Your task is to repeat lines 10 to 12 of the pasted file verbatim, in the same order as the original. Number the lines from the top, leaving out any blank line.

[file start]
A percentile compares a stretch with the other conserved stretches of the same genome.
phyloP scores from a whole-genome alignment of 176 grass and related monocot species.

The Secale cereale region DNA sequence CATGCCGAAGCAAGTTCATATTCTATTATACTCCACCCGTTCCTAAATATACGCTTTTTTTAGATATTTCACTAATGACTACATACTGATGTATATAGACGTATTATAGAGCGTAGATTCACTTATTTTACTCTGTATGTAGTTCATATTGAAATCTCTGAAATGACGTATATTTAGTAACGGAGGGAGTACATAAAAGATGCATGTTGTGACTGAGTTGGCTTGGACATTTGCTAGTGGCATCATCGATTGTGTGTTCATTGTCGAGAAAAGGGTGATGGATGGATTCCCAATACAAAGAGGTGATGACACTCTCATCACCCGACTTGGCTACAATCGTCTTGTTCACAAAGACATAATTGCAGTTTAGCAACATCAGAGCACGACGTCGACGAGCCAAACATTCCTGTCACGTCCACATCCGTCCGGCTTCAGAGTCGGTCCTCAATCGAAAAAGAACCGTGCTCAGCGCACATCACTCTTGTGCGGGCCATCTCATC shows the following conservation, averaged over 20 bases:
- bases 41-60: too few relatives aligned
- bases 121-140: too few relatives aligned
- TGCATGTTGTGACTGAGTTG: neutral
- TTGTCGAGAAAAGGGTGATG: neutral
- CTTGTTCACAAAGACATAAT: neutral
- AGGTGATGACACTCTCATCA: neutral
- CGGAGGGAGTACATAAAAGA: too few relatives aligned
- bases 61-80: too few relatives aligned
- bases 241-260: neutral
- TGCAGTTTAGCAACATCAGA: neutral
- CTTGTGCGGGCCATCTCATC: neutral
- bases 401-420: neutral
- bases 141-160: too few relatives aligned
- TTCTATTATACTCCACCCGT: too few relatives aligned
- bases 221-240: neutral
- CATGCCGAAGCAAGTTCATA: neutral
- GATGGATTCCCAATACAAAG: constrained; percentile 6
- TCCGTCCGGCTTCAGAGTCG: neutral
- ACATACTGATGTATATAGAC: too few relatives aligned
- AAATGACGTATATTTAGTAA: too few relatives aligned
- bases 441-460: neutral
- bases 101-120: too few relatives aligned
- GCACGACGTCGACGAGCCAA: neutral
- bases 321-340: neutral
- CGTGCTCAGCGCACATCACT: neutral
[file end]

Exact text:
- CGGAGGGAGTACATAAAAGA: too few relatives aligned
- bases 61-80: too few relatives aligned
- bases 241-260: neutral